Effects of Mexiletine on a Race-specific Mutation in Nav1.5 Associated With Long QT Syndrome

Xin Wu, Yawei Li, Liang Hong*

*Corresponding author for this work

Research output: Contribution to journalArticlepeer-review


The voltage-gated sodium channel Nav1.5 plays an essential role in the generation and propagation of action potential in cardiomyocytes. Mutations in Nav1.5 have been associated with LQT syndrome, Brugada syndrome, and sudden arrhythmia death syndrome. Genetic studies showed that Nav1.5 mutations vary across race-ethnic groups. Here we investigated an Asian-specific mutation Nav1.5-P1090L associated with LQT syndrome. We found that Nav1.5-P1090L mutation perturbed the sodium channel function. It altered the gating process of the channel and exhibited an enhanced window current. Treatment with mexiletine reversed the depolarization shift of the steady-state inactivation produced by P1090L. Mexiletine also modified the recovery from steady-state inactivation and the development of inactivation of P1090L. It rescued the dysfunctional inactivation of P1090L and reduced the P1090L channel’s availability.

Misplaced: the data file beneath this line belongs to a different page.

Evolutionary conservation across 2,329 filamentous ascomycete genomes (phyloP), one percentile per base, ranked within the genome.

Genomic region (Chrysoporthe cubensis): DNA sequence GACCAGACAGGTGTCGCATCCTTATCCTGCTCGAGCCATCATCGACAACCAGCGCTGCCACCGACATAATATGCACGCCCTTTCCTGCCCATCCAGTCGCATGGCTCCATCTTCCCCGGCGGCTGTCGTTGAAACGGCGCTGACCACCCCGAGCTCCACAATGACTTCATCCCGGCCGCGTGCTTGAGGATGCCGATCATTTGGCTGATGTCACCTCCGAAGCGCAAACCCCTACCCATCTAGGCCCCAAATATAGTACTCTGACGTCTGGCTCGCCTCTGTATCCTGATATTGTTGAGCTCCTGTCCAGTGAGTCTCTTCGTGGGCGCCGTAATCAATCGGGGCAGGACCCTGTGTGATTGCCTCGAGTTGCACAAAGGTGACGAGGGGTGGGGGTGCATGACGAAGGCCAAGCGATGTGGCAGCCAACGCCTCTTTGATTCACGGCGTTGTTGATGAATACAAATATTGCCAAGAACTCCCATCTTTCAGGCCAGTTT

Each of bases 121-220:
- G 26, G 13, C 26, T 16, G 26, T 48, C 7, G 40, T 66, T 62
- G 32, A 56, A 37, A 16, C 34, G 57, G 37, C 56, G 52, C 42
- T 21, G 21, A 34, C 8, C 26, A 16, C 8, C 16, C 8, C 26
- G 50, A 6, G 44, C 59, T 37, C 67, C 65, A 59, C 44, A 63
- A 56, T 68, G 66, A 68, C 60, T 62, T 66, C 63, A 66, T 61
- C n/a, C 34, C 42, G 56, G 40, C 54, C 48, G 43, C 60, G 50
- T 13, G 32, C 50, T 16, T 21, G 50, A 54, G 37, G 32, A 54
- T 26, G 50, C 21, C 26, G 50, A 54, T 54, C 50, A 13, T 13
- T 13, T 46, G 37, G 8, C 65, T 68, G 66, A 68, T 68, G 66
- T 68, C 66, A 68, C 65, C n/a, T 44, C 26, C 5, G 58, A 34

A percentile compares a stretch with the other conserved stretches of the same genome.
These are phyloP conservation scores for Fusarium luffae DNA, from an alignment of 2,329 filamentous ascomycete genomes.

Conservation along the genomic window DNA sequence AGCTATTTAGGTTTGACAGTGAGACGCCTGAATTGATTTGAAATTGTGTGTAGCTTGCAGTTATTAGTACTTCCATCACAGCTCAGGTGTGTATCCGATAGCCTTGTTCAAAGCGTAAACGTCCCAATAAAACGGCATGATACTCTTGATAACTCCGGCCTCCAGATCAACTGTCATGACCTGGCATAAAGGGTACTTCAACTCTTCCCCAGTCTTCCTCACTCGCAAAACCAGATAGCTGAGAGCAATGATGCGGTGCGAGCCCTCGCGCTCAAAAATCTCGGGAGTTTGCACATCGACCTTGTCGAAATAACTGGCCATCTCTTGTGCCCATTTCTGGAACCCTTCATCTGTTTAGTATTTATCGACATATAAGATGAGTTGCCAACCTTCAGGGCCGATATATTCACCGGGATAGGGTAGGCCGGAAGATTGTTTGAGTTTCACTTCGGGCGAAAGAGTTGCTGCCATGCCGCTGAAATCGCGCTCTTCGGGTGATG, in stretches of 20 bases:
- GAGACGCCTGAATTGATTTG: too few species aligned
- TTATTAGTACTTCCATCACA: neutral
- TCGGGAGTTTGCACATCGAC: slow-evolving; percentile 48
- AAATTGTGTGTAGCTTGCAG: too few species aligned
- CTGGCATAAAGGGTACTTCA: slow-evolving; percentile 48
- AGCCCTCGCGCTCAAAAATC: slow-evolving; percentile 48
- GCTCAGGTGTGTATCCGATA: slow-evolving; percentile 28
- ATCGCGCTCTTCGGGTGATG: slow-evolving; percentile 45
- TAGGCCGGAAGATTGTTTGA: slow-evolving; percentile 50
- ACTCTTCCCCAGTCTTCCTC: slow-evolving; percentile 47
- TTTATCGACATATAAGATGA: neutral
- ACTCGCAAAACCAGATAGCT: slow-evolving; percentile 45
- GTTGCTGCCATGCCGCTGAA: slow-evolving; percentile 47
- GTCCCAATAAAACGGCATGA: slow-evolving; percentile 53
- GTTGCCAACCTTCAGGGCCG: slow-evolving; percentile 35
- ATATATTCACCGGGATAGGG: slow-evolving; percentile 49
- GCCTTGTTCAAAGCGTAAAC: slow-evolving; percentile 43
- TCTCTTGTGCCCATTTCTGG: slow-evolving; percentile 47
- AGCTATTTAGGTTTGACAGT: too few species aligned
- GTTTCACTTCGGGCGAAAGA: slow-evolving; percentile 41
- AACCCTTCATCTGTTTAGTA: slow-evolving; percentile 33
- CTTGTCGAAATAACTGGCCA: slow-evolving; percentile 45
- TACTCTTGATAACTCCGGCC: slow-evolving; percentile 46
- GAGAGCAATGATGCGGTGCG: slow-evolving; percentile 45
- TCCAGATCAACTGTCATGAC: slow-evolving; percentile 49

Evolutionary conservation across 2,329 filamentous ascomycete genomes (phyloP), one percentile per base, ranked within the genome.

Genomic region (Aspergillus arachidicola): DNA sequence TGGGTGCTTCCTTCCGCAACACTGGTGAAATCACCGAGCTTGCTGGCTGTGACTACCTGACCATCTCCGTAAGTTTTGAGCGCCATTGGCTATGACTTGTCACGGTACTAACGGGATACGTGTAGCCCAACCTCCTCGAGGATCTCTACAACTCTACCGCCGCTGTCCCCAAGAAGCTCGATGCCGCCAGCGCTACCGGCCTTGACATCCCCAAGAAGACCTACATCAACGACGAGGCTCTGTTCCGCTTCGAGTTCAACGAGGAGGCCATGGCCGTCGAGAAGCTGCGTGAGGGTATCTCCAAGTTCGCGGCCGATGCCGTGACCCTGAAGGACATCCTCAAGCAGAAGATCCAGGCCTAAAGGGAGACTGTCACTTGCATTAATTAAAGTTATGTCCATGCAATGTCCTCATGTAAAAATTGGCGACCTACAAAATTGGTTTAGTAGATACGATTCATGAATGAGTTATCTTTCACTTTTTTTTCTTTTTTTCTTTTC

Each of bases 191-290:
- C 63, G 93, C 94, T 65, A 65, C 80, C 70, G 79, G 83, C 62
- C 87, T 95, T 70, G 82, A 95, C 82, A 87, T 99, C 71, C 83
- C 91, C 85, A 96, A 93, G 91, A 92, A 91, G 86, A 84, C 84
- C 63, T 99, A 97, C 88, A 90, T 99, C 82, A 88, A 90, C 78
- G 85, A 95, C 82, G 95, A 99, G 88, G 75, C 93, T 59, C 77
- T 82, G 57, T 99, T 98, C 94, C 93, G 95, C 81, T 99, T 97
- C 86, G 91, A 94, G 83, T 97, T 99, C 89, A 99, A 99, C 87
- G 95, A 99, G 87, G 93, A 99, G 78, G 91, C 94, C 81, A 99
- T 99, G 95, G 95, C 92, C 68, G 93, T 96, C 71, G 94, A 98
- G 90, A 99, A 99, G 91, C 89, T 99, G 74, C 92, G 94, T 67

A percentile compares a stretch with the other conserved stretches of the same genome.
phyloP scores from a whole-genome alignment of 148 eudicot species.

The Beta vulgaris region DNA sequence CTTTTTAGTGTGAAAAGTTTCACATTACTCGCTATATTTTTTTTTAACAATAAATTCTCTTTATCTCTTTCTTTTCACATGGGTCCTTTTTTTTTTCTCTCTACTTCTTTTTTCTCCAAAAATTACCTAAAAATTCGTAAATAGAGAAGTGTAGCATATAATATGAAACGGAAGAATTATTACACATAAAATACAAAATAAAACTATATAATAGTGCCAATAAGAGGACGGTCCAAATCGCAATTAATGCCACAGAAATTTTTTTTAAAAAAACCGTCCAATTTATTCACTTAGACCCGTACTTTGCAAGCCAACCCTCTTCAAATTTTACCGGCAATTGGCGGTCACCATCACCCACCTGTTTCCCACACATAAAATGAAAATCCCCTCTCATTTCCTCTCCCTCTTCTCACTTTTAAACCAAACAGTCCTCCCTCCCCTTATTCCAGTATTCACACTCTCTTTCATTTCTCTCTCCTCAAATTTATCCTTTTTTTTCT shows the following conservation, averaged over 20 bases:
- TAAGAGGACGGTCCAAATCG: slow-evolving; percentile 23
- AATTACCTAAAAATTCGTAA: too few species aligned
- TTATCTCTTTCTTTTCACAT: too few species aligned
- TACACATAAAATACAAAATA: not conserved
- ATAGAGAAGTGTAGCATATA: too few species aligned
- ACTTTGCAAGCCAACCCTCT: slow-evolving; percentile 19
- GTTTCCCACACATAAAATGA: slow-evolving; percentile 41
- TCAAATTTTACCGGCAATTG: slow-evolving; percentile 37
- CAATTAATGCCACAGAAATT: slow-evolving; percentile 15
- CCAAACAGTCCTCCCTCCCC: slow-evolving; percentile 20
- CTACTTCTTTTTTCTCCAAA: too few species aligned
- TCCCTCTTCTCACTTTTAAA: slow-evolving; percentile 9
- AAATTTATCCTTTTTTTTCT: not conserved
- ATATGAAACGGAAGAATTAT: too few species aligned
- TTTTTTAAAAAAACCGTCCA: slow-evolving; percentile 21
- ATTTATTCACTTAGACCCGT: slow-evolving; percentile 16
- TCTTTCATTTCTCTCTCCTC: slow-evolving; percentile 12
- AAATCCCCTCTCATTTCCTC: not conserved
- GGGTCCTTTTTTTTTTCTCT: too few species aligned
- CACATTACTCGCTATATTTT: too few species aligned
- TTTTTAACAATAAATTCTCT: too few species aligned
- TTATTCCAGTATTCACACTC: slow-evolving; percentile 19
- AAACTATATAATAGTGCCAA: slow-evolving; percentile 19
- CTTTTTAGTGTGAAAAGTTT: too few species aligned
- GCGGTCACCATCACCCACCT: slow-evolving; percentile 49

Original languageEnglish (US)
Article number904664
JournalFrontiers in Physiology
StatePublished - Jul 5 2022


  • LQT syndrome
  • Nav1.5
  • electrophysiology
  • patch clamp
  • voltage-gated sodium channel

ASJC Scopus subject areas

  • Physiology (medical)
  • Physiology


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